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Modular buildings and modular homes are sectional prefabricated buildings, or houses, that consist of multiple sections called modules. "Modular" is a method of construction (v. "stick-built" and other methods such as off-site construction. The modules are six sided boxes constructed in a remote facility, then delivered to their intended site of use. Using a crane, the modules are set onto the building's foundation and joined together to make a single residential, or commercial, building. The modules can be placed side-by-side, end-to-end, or stacked up to 6 stories in height, allowing a wide variety of configurations and styles in the building layout.
Modular buildings, also called prefabricated buildings, differ from mobile homes, which are also called manufactured homes, in two ways. First, modular homes do not have axles or a frame, meaning that they are typically transported to their site by means of flat-bed trucks. Secondly, modular buildings must conform to all local building codes for their proposed use, while mobile homes, made in the United States, are required to conform to federal codes governed by HUD (U.S. Department of Housing and Urban Development). There are some residential modular buildings that are built on a steel frame (referred to as on-frame modular) that do meet local building codes and are considered modular homes, rather than mobile homes.
Modular buildings are often priced lower than their site-built counterparts, for a variety of reasons. Manufacturers cite the following reasons for the typically lower cost/price of these dwellings: Speed of construction/faster return on investment. Modular construction allows for the building and the site work to be completed simultaneously, reducing the overall completion schedule by as much as 50%. Indoor construction. Assembly is independent of weather, which increases work efficiency and avoids damaged building material. Favorable pricing from suppliers. Large-scale manufacturers can effectively bargain with suppliers for discounts on materials. Ability to service remote locations. Particularly in countries in which potential markets may be located far from industrial centers, such as Australia, there can be much higher costs to build a site-built house in a remote area or an area experiencing a construction boom such as mining towns. Modular homes can be built in major towns and sold to regional areas. Low waste. With the same plans being constantly built, the manufacturer has records of exactly what quantity of materials are needed for a given job. While waste from a site-built dwelling may typically fill several large dumpsters, construction of a modular dwelling generates much less waste. Environmentally friendly construction process. Modular construction reduces waste and site disturbance compared to site-built structures. Environmental benefits for used modular buildings. Modular buildings contain 100% reusable components. This means you have the ability to take the building down and relocate it. Should a company's needs change, the modular room can be moved and they never lose their original investment. Pre-owned modular buildings in particular are recognised by the UK Government as being extremely environmentally friendly compared with an equivalent new manufactured building. When a used modular building is relocated with minimal alterations, then the amount of energy used is approximately 3% of the energy that is required to manufacture a new equivalent modular building when minimal alterations are made. The reason for this is that the embodied energy contained within a modular building is transportable and is locked within the fabric of the building Flexibility. Conventional buildings can be difficult to extend, however with a modular building you can simply add sections, or even entire floors Healthier. Because modular homes are built in a factory, the materials are stored indoors in a controlled environment, eliminating the risk of mold, mildew, rust, and sun damage that can often lead to human respiratory problems. Traditional site-built homes are always at risk from these threats.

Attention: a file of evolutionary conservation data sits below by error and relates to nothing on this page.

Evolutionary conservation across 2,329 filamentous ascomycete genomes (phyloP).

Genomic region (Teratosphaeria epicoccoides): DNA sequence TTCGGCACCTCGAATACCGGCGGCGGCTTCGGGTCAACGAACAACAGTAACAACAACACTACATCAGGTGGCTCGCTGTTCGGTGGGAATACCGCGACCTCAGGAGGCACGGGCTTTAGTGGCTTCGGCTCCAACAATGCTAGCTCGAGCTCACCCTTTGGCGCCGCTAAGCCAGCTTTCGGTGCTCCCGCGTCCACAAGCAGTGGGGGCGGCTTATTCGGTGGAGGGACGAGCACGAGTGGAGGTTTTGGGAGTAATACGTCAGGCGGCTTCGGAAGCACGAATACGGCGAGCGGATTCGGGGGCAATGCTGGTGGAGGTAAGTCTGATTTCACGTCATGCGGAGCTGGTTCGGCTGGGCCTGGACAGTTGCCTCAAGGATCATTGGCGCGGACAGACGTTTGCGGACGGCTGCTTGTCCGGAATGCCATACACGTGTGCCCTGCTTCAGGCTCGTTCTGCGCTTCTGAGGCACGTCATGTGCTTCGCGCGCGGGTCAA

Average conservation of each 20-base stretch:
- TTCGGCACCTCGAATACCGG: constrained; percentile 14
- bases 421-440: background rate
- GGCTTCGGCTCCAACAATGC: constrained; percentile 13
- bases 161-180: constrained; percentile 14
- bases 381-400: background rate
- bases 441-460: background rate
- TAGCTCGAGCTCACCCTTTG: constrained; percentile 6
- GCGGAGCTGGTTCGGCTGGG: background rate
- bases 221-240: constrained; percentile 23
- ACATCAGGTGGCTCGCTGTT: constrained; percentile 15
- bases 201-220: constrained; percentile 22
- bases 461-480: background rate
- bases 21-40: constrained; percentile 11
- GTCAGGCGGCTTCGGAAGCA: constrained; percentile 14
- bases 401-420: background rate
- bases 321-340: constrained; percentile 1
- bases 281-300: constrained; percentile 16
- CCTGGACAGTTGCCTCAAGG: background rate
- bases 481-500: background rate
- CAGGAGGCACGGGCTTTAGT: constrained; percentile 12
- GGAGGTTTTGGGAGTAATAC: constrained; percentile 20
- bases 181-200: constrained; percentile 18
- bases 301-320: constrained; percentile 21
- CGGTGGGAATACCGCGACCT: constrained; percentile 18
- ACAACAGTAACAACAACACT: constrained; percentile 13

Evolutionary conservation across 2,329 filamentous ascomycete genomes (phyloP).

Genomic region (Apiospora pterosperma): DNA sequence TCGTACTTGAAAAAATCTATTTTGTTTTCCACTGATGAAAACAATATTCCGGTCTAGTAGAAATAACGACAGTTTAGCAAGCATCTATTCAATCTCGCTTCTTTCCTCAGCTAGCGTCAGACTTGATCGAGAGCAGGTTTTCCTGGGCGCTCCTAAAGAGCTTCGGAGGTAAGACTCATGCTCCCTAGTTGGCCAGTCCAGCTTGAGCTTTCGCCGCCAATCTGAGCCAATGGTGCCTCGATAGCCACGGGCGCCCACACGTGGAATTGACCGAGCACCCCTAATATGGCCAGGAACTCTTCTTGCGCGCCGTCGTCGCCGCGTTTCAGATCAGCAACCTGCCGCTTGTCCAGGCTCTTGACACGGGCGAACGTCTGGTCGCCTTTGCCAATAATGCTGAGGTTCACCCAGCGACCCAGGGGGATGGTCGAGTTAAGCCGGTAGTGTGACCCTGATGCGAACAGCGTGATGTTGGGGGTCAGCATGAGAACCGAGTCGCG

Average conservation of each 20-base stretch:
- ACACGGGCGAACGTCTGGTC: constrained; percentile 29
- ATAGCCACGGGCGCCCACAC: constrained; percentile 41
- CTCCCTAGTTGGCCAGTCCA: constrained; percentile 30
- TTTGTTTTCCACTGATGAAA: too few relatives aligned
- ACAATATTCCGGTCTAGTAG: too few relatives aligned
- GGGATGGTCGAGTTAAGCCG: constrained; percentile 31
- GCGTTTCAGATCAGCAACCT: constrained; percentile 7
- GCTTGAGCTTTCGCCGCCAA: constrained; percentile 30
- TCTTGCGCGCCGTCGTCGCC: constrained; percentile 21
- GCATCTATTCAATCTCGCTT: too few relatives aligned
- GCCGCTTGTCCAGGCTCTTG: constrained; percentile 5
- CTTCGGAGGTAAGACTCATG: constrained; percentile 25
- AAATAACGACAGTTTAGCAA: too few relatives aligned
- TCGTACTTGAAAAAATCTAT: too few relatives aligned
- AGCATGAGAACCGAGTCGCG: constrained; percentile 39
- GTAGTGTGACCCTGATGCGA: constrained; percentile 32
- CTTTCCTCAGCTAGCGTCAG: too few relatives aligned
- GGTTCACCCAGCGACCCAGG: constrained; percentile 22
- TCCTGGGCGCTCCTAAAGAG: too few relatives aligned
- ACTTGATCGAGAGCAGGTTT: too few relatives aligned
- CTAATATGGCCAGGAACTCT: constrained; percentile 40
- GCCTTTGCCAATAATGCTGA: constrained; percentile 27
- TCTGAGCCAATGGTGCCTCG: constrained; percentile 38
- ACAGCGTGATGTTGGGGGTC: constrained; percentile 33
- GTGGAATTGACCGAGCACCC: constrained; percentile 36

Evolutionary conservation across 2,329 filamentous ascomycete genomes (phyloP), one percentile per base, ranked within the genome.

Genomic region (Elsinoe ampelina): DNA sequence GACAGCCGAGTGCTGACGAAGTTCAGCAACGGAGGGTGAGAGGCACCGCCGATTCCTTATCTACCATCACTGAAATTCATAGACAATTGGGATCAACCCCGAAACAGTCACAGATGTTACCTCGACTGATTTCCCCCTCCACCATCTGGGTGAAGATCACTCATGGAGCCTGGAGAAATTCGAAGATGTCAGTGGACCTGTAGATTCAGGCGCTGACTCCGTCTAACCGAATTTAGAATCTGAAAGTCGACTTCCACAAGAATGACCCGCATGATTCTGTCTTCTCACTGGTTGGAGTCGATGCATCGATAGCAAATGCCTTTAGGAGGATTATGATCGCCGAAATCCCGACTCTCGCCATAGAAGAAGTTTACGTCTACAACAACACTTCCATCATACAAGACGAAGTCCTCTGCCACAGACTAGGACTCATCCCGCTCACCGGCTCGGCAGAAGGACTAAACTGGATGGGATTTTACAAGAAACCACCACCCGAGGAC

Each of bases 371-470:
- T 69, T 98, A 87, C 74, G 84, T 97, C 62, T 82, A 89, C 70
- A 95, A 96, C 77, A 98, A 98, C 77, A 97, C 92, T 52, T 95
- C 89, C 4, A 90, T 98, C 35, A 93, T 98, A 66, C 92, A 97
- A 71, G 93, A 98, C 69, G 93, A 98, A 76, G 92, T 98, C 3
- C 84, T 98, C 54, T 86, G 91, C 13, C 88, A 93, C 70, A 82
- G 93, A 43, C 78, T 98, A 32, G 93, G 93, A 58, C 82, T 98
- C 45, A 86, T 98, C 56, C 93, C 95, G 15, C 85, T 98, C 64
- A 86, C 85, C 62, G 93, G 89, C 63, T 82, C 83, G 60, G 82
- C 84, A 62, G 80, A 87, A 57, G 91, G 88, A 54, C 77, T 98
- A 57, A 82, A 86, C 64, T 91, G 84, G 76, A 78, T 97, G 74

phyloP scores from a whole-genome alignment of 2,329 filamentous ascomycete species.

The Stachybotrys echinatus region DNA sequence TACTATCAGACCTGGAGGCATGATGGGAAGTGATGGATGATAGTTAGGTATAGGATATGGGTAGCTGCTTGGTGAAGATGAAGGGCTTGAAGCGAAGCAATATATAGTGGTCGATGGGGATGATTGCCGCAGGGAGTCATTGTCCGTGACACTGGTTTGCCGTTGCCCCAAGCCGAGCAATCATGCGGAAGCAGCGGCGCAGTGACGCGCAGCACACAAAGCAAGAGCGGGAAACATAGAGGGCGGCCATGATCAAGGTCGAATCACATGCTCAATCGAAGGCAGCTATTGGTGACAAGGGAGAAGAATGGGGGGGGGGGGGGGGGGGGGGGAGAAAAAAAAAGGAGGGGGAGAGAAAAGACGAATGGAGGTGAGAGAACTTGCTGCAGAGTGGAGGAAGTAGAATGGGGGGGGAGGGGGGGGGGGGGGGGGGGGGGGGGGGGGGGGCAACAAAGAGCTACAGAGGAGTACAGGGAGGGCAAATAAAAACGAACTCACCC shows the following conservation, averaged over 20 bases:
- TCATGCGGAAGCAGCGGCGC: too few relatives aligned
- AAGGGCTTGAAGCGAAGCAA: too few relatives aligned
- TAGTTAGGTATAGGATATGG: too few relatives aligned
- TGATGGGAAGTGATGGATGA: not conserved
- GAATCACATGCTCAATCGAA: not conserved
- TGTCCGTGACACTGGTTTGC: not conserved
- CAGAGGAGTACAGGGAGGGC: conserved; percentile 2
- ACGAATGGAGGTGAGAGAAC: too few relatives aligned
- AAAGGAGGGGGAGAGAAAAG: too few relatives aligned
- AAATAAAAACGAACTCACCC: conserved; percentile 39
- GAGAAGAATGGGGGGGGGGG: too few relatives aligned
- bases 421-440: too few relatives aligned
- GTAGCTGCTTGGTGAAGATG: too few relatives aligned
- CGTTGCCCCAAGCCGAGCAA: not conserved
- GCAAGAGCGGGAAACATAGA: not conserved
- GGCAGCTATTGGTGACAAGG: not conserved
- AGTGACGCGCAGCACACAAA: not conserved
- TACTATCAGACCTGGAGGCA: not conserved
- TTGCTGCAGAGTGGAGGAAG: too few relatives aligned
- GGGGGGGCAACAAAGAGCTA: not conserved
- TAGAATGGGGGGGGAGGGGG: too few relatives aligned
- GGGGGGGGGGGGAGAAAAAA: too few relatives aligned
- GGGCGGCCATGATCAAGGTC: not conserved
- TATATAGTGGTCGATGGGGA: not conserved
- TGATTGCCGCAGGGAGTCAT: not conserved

According to manufacturers, modular homes are designed to be stronger than traditional homes by, for example, replacing nails with screws, adding glue to joints, and using 10-20% more lumber than conventional housing. This is to help the modules maintain their structural integrity as they are transported on trucks to the construction site; however, it is difficult to predict the final building strength since the modules need to endure transportation stresses that traditional homes never experience.